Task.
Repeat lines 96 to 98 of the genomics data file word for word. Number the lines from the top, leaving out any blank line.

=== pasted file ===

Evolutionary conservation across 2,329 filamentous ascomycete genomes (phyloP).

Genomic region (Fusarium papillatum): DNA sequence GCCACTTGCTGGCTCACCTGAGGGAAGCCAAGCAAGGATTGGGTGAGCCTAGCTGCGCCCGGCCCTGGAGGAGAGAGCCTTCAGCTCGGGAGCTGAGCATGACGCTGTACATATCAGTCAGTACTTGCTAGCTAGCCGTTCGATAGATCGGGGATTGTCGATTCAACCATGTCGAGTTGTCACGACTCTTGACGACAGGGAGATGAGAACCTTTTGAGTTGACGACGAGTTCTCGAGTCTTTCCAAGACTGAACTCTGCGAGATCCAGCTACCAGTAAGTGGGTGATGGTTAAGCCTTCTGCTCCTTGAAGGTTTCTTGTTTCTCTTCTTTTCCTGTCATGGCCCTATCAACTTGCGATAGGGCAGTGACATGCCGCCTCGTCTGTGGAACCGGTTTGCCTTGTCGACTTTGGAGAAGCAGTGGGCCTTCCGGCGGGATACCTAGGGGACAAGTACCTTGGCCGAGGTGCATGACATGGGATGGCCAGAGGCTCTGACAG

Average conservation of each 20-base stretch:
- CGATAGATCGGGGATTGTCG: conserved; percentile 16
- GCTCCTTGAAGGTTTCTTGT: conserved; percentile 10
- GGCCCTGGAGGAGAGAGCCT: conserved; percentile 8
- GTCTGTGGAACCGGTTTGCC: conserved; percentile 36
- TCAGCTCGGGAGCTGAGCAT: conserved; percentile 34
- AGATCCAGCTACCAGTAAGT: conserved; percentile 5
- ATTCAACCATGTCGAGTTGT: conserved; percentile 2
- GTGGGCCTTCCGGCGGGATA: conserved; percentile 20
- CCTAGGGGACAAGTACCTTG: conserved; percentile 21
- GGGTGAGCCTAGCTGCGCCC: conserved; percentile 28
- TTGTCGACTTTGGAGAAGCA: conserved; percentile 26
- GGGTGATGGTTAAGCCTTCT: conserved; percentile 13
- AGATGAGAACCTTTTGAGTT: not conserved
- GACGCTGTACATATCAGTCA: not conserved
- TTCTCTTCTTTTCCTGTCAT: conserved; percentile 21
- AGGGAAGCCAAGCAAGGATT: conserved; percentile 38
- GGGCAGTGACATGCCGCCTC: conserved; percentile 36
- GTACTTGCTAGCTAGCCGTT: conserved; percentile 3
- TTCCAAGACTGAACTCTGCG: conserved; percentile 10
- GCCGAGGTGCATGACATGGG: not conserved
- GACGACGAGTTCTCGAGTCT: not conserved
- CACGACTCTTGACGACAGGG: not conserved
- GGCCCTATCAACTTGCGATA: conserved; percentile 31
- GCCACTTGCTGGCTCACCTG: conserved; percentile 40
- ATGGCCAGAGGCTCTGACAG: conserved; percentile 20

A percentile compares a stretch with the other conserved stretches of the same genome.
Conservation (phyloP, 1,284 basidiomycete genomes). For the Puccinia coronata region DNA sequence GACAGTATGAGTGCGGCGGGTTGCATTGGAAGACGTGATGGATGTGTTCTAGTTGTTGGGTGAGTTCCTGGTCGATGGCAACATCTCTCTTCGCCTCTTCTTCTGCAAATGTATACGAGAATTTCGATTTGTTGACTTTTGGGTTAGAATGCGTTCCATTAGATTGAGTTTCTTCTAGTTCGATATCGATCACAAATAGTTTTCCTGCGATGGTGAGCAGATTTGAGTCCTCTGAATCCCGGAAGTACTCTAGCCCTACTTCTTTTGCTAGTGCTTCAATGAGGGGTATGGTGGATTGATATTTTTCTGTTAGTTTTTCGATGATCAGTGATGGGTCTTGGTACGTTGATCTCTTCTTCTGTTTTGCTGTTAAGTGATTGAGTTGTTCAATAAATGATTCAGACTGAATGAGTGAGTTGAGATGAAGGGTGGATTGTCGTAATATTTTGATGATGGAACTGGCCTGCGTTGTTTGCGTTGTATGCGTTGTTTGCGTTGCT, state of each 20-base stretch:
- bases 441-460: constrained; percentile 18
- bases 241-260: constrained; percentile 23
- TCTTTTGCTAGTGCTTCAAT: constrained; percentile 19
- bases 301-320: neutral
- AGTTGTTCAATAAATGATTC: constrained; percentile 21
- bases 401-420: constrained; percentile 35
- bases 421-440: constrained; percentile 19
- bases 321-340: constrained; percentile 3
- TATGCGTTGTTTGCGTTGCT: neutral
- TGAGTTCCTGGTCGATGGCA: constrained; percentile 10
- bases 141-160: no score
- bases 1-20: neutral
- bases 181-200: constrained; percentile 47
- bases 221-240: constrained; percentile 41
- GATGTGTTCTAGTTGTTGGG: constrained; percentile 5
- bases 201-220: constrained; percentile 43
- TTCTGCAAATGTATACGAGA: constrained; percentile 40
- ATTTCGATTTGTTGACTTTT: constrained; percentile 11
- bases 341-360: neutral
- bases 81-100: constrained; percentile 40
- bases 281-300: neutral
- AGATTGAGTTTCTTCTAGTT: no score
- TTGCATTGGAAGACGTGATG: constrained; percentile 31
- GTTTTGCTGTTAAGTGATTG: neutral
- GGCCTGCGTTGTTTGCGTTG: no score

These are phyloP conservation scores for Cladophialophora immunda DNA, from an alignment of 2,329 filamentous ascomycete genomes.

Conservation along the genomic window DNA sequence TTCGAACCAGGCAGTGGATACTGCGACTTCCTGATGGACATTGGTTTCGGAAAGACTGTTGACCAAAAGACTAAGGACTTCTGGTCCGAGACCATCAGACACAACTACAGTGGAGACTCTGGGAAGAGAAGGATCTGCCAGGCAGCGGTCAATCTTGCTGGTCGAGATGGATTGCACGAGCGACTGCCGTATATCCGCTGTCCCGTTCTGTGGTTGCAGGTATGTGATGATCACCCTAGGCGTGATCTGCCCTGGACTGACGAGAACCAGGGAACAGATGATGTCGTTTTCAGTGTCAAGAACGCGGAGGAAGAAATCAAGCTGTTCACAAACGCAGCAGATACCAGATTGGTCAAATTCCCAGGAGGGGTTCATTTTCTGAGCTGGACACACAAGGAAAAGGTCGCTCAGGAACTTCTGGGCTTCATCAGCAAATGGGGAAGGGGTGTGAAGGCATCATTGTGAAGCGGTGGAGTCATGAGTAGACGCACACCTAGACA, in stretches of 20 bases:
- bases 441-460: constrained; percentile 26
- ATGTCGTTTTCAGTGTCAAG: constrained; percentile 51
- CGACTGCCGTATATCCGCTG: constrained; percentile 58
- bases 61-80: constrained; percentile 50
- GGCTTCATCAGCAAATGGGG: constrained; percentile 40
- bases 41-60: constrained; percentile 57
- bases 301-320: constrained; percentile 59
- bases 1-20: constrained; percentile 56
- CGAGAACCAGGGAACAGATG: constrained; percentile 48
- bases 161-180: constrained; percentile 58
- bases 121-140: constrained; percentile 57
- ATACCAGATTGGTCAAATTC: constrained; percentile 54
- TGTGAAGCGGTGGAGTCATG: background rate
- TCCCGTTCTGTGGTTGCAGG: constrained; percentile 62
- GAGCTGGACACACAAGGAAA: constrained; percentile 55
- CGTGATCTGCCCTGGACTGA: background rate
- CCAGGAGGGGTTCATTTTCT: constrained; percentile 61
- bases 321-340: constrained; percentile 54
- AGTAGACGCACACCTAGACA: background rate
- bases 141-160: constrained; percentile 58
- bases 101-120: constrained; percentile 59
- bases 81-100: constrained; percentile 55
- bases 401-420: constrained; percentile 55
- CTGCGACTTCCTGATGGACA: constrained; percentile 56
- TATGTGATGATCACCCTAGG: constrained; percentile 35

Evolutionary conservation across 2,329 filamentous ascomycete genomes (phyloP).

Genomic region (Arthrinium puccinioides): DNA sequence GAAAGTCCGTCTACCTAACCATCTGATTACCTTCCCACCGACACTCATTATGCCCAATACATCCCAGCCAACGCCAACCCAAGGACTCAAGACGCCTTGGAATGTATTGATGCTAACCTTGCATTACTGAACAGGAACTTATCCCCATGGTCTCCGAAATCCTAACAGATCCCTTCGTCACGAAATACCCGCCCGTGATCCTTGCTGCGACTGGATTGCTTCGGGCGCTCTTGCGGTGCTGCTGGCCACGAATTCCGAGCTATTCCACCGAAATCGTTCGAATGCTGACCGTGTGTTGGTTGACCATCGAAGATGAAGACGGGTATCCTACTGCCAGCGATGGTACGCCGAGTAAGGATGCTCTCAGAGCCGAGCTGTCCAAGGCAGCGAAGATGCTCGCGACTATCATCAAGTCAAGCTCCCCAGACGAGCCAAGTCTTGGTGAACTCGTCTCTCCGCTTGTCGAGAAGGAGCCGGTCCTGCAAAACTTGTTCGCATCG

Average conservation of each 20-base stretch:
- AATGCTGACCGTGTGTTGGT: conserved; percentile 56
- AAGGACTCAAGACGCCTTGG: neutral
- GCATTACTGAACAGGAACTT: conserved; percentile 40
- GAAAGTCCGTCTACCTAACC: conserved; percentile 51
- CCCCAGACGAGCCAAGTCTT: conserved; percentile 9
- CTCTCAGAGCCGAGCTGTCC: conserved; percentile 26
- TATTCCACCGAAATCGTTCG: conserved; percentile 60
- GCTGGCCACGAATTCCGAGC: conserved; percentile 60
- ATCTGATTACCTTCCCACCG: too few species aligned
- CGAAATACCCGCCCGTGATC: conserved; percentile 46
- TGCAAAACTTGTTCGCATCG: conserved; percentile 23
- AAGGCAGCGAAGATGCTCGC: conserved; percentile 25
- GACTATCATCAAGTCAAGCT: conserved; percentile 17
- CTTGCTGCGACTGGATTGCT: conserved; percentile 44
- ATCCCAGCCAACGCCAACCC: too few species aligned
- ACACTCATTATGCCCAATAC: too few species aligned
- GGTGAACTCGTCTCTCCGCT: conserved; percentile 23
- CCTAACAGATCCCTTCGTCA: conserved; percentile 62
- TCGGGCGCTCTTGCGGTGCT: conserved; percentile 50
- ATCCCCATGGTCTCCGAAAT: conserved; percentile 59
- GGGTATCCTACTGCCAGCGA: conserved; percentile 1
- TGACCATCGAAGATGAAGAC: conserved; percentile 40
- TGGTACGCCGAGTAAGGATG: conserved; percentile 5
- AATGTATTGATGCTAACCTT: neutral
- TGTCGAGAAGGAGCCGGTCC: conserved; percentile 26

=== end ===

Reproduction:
- TGCAAAACTTGTTCGCATCG: conserved; percentile 23
- AAGGCAGCGAAGATGCTCGC: conserved; percentile 25
- GACTATCATCAAGTCAAGCT: conserved; percentile 17